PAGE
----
THE EFFECT OF A CARBOHYDRATE MOUTH-WASH ON SOCCER SKILL PERFORMANCE, FOLLOWING A FATIGUE-INDUCING SOCCER-SPECIFIC SIMULATION
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CHO ingestion has been shown to improve steady state exercise, sport-specific intermittent exercise and soccer skill performance, whereas the examination of a CHO mouthwash has mainly focused on the performance benefits to steady state exercise. Therefore, the study aimed to establish whether using a carbohydrate (CHO) mouthwash would affect physical and skill performance following a fatigue-inducing soccer simulation protocol (SSP). Eleven male semi-professional soccer players performed the Loughborough soccer shooting test (LSST) and the slalom dribble test before and after the SSP on three separate occasions. In a double-blind randomised, cross-over design, participants we given a 6.4% CHO mouthwash, a placebo (PLA) mouthwash or no treatment (CON). Participants in the CHO and PLA trials were required to swill the solution around the mouth for 5s at the start of every exercise block. Block 1 mean repeated sprint (RS) times were significantly quicker than all other blocks (P < 0.001). Post-SSP shooting accuracy was significantly lower (13.84%) than pre-SSP values (P < 0.05). There were no significant differences between pre- and post-SSP slalom dribble times (P > 0.05). There were no between-condition differences in any measures (P > 0.05). Despite no statistically significant findings there was a tendency for decrements in performance for RS, LSST and slalom dribble times to be smaller in the CHO trial. The findings of the study show that using a CHO mouthwash did not attenuate declines in RS times or performance of soccer-specific skills.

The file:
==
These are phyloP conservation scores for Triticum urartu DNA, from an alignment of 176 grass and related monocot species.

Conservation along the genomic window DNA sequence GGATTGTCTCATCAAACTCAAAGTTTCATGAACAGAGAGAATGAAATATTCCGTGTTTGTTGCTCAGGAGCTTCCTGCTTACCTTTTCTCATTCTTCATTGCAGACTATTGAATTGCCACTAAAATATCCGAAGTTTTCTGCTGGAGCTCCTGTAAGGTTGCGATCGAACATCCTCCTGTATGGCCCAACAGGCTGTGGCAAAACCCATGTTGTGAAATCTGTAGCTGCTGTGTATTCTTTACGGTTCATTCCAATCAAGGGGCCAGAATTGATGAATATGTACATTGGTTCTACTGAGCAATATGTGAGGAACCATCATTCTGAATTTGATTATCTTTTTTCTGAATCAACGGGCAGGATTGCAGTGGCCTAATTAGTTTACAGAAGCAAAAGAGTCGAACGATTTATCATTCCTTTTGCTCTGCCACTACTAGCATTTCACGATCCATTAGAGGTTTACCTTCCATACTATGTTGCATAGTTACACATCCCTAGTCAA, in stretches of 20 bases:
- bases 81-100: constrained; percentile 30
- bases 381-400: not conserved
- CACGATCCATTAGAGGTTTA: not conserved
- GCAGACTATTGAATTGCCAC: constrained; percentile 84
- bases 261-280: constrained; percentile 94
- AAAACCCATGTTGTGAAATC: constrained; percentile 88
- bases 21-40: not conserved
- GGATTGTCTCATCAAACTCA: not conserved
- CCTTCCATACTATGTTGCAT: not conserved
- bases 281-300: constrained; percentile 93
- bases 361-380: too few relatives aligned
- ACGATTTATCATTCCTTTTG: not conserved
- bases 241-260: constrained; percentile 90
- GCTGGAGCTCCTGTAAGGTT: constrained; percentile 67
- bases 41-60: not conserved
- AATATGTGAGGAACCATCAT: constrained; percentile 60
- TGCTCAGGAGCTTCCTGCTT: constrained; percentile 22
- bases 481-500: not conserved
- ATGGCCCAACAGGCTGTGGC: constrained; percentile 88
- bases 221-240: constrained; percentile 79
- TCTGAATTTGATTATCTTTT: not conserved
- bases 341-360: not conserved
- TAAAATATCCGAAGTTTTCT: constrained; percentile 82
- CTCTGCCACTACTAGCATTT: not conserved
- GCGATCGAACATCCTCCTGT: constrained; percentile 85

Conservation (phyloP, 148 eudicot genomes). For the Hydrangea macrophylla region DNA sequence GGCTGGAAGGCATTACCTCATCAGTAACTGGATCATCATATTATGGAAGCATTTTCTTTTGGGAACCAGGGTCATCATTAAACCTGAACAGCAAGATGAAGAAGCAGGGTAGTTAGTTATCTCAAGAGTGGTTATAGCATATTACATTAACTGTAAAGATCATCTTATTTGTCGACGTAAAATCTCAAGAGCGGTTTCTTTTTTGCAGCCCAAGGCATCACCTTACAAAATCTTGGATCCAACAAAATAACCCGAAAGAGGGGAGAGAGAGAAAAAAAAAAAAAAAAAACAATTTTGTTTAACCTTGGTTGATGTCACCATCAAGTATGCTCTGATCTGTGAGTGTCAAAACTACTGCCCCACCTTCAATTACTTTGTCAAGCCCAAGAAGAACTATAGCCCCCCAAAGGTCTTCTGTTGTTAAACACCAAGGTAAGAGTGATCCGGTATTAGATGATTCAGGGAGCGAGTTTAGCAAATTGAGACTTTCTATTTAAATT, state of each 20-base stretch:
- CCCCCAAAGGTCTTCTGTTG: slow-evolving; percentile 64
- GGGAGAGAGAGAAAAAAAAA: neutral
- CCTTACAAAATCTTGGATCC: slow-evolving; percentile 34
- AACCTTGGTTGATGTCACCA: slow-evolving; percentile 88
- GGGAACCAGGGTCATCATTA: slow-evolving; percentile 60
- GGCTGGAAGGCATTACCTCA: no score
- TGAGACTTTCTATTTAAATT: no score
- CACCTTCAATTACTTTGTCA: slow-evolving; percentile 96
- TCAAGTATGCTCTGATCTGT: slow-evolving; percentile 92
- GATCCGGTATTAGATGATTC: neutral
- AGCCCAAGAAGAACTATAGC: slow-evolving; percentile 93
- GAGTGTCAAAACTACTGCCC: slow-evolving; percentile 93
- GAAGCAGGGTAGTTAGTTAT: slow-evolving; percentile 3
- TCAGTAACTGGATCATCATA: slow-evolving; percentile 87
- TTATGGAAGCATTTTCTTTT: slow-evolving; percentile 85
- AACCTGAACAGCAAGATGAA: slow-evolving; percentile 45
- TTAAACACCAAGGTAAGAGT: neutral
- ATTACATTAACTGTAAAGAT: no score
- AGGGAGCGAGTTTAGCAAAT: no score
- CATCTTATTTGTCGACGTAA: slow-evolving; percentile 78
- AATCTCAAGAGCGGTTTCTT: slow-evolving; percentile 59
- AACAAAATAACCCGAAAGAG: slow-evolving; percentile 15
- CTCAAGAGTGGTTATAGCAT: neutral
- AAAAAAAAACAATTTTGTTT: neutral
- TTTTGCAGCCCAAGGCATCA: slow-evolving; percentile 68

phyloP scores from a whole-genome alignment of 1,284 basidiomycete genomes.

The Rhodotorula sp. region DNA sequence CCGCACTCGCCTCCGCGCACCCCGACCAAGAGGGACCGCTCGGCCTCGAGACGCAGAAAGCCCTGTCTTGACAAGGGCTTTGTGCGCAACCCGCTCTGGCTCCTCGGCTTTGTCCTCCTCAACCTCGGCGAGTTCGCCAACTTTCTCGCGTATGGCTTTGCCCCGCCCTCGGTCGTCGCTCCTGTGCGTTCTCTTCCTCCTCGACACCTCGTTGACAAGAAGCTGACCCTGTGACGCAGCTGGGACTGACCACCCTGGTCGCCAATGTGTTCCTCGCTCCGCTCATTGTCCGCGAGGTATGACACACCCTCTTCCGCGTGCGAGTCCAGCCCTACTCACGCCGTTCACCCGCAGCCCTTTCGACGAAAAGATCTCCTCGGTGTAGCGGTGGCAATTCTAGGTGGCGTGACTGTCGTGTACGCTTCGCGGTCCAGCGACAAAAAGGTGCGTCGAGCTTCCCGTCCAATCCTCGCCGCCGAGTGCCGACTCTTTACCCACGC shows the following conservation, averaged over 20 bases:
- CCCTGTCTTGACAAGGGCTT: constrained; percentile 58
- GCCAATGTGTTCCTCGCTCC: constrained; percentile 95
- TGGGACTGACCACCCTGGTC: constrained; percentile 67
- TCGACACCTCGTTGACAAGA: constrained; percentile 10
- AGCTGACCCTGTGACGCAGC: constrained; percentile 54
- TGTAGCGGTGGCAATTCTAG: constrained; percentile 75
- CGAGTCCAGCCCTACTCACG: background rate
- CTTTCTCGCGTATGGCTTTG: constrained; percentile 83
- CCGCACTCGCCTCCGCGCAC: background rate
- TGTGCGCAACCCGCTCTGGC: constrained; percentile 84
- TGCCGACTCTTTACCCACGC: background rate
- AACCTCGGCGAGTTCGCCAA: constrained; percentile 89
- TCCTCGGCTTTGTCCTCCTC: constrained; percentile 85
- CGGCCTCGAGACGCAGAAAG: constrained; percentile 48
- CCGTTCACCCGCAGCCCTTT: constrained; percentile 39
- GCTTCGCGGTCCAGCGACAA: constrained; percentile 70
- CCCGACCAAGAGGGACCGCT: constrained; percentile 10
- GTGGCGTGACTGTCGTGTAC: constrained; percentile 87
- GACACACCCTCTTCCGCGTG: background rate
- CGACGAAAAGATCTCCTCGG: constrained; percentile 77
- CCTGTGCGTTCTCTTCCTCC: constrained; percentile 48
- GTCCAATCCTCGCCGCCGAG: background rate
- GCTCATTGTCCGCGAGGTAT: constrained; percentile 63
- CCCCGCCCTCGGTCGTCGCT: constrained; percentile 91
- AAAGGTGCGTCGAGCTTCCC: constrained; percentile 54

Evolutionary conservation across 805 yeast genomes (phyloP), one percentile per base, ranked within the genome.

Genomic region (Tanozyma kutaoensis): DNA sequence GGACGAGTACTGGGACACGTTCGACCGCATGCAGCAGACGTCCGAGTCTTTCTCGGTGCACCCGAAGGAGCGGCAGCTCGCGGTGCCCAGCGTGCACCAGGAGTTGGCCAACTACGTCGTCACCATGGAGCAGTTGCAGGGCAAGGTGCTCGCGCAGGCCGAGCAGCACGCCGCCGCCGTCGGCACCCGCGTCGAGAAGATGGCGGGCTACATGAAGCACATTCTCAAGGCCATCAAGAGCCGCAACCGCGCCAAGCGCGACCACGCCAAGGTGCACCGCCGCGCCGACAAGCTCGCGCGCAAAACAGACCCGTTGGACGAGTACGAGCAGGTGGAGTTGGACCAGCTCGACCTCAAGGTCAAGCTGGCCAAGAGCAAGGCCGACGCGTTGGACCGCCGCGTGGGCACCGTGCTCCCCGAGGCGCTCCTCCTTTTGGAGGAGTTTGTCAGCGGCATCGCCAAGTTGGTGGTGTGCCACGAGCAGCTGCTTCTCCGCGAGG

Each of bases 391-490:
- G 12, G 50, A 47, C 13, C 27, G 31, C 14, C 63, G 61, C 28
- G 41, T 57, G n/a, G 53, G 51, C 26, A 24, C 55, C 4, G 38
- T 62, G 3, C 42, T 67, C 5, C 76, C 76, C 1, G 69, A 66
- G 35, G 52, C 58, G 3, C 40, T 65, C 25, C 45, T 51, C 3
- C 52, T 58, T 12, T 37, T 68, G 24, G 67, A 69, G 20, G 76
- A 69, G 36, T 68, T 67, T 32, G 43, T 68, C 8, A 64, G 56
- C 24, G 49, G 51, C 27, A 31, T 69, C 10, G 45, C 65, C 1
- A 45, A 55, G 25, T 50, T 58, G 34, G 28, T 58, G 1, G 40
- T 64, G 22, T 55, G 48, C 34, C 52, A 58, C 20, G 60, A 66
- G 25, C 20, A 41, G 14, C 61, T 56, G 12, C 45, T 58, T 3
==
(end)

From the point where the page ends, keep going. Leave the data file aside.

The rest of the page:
- Masters Degrees (Sport) 
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